Historical references to London's sounds

A database of several hundred historical descriptions and references to London's sounds. They're drawn mainly from primary sources such as autobiographies, diaries and statutes, as well as novels written around the times they depict.

11th to
16th to
18th Early
 Pub life, music and song   1 3     1 5 3
 City-wide celebrations     3 2   3 3  
 Toasts, dinners and feasts     2 1       1
 Theatre and cinema audiences     2 1 1 1    
 Music and song in theatres     2 2   2    
 Public music and song outdoors     3   1 4    
 Education: Oratory and debate   1            
 Gambling and fairs     1 1 1 2 1  
 Sporting events   1 1 1 1      
 Families at leisure             1  
 Dancing             1  
 Local celebrations           1   1

Period referred to: 1870s

Sound category: Social > Gambling and fairgrounds

Title of work: Esther Waters

Type of publication: Novel

Author: George Moore

Year of publication: 1894

Page/volume number: Chapter XXXIII

A Victorian fairground ride at the Epsom Derby

The crowd shouted. She looked where the others looked, but saw only the burning blue with the white stand marked upon it. It was crowded like the deck of a sinking vessel, and Esther wondered at the excitement, the cause of which was hidden from her. She wandered to the edge of the crowd until she came to a chalk road where horses and mules were tethered. A little higher up she entered the crowd again, and came suddenly upon a switchback railway. Full of laughing and screaming girls, it bumped over a middle hill, and then rose slowly till it reached the last summit. It was shot back again into the midst of its fictitious perils, and this mock voyaging was accomplished to the sound of music from a puppet orchestra. Bells and drums, a fife and a triangle, cymbals clashed mechanically, and a little soldier beat the time. Further on, under a striped awning, were the wooden horses. They were arranged so well that they rocked to and fro, imitating as nearly as possible the action of real horses.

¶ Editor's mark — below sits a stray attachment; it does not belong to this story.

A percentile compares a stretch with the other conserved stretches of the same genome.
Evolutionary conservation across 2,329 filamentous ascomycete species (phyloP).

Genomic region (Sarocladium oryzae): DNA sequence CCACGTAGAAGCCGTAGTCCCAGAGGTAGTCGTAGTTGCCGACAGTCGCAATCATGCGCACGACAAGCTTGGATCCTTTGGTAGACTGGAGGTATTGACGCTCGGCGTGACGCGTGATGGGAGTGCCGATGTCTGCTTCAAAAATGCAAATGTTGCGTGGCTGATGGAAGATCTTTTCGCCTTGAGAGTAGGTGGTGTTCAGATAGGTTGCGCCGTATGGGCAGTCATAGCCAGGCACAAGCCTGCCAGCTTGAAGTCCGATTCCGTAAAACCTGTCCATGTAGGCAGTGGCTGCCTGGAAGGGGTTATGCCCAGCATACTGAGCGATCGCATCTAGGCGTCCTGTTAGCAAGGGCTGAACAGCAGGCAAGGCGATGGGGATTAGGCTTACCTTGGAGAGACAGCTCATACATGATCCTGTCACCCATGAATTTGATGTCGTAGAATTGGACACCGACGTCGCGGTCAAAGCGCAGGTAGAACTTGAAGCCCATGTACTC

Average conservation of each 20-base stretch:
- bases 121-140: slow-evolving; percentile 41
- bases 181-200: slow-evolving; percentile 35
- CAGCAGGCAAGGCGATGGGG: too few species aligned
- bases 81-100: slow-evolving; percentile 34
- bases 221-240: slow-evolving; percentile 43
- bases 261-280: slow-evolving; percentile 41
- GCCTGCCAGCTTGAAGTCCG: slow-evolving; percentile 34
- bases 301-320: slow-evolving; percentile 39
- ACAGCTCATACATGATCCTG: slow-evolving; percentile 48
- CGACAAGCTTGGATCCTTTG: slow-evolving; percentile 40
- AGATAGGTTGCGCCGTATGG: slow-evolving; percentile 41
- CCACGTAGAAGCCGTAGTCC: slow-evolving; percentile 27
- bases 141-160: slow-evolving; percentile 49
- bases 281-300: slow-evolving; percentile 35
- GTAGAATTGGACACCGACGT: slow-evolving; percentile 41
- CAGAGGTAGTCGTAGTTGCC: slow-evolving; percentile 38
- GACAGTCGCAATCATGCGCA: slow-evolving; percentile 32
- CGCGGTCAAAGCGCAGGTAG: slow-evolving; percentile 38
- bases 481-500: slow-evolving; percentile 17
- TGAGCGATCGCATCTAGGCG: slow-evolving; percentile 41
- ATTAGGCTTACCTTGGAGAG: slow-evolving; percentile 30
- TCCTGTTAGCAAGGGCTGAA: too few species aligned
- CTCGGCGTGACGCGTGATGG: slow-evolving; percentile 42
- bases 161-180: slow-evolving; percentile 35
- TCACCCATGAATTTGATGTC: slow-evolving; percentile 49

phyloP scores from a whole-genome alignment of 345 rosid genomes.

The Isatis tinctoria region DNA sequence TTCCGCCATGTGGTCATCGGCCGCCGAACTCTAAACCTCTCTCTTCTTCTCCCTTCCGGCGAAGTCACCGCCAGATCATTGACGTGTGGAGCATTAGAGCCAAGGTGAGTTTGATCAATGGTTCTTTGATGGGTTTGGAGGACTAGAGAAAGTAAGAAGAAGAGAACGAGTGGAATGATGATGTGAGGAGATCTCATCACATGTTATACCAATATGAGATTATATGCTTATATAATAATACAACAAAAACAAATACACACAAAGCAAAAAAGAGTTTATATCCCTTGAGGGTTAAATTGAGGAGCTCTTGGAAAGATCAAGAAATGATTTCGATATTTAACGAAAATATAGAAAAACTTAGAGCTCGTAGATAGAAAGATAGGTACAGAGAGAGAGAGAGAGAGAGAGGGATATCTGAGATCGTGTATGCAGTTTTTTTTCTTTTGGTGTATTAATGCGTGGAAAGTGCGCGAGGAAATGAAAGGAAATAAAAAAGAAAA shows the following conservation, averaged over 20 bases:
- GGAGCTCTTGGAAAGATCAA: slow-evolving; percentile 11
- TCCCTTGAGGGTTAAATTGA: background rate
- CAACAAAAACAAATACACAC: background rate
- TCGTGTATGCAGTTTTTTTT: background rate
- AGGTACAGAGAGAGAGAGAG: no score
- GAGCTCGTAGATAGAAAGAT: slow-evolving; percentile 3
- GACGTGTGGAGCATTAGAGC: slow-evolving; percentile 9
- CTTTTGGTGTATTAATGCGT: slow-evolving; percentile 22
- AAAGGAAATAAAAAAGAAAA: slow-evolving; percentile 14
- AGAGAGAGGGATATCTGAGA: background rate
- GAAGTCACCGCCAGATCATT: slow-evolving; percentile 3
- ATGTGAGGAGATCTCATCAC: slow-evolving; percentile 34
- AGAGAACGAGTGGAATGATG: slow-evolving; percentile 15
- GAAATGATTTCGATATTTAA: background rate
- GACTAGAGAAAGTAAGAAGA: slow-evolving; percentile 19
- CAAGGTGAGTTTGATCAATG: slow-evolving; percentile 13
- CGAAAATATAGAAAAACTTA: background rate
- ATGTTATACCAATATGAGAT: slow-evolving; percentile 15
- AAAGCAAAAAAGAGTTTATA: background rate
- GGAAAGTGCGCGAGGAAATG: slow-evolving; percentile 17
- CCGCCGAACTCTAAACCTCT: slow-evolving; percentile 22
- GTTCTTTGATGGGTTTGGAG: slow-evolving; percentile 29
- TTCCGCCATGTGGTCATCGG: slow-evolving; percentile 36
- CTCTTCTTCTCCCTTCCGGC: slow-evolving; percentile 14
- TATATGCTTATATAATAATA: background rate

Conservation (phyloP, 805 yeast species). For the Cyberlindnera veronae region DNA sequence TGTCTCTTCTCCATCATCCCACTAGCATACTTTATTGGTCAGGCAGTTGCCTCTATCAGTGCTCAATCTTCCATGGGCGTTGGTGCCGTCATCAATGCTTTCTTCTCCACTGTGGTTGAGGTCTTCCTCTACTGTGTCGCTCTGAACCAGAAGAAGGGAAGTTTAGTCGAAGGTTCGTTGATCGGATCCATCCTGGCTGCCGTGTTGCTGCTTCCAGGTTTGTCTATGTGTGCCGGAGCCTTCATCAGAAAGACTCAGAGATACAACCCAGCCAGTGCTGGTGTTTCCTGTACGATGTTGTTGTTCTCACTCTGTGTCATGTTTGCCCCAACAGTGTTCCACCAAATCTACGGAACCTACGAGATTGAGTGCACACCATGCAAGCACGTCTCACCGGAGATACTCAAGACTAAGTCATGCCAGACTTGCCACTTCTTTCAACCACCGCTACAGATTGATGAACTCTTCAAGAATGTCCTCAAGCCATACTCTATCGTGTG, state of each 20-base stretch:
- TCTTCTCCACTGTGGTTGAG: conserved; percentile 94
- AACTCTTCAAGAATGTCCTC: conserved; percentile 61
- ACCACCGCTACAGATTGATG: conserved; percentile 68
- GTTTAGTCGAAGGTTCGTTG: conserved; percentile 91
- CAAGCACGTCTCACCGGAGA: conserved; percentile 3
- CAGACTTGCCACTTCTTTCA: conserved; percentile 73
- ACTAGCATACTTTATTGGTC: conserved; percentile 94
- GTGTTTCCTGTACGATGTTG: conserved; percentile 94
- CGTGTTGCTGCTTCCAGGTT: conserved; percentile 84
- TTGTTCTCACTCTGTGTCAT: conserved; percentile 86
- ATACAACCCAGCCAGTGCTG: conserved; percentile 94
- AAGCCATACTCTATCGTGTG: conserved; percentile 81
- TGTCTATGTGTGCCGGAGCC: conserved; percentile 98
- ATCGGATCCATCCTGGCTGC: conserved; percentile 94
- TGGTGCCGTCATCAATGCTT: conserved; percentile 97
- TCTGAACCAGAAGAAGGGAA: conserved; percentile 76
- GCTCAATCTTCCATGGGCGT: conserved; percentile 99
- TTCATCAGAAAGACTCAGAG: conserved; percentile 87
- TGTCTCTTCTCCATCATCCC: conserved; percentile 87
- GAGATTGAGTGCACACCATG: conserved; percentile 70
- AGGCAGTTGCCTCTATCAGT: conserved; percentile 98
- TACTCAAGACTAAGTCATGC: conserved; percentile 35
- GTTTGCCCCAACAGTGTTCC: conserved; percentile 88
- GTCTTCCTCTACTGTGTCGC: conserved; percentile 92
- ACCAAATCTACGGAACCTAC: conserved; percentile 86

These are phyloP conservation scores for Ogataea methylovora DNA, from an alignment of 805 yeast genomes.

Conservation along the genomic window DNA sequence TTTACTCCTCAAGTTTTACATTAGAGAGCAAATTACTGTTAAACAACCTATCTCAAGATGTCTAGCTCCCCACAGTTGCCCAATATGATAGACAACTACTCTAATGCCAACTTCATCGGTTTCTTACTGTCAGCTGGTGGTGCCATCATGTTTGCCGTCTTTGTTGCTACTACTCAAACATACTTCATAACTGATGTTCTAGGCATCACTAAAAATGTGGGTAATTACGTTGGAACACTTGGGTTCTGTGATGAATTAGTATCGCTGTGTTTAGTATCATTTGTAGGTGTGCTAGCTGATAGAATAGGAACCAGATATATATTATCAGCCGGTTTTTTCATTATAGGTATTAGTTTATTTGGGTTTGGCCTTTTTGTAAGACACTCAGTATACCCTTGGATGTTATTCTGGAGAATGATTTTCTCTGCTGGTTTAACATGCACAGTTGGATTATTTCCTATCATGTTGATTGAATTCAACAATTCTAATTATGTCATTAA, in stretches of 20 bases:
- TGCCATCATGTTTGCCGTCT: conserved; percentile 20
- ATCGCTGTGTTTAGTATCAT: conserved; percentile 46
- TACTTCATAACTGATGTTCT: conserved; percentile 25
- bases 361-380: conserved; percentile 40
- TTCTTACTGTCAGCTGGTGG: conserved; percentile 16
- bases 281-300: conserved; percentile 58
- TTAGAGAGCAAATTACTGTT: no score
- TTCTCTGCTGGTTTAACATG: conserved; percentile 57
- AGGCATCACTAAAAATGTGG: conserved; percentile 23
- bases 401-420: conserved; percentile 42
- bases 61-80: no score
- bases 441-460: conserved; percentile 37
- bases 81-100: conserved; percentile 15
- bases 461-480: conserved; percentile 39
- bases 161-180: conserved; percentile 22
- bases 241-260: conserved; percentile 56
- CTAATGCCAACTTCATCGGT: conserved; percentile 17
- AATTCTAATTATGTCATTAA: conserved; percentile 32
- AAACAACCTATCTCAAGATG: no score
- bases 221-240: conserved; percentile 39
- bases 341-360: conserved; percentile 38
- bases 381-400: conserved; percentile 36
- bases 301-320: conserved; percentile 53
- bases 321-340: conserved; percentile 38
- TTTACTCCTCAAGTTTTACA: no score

[. . .]

Round and round they went, their steeds bobbing nobly up and down to the sound of fifes, drums and cymbals. They passed the winning-post many times; they had to pass it five times, and the horse that stopped nearest it won the prize. A long-drawn-out murmur, continuous as the sea, swelled up from the courseā€”a murmur which at last passed into words: "Here they come; blue wins, the favourite's beat." Esther paid little attention to these cries; she did not understand them; they reached her indistinctly and soon died away, absorbed in the strident music that accompanied the circling horses.

Period referred to: 1860s

Sound category: Social > Gambling

Title of work: Notes on England

Type of publication: Travelogue

Author: Hippolyte Taine

Year of publication: 1861

Page/volume number: 28 May 1861

A Frenchman visits the Epsom Derby

It is a carnival, in fact; they have come to amuse themselves in a noisy fashion. Everywhere are gypsies, comic singers and dancers disguised as negroes, shooting galleries where bows and arrows or guns are used, charlatans who by dint of eloquence palm off watch chains, games of skittles and sticks, musicians of all sorts [. . .]

[ . . .] after three false starts they are off; fifteen or twenty keep together, the others are in small groups [. . .] It turns; one perceives the first group approach. 'Hats off!' and all heads are uncovered, and everyone rises; a repressed 'hurrah' runs through the stands.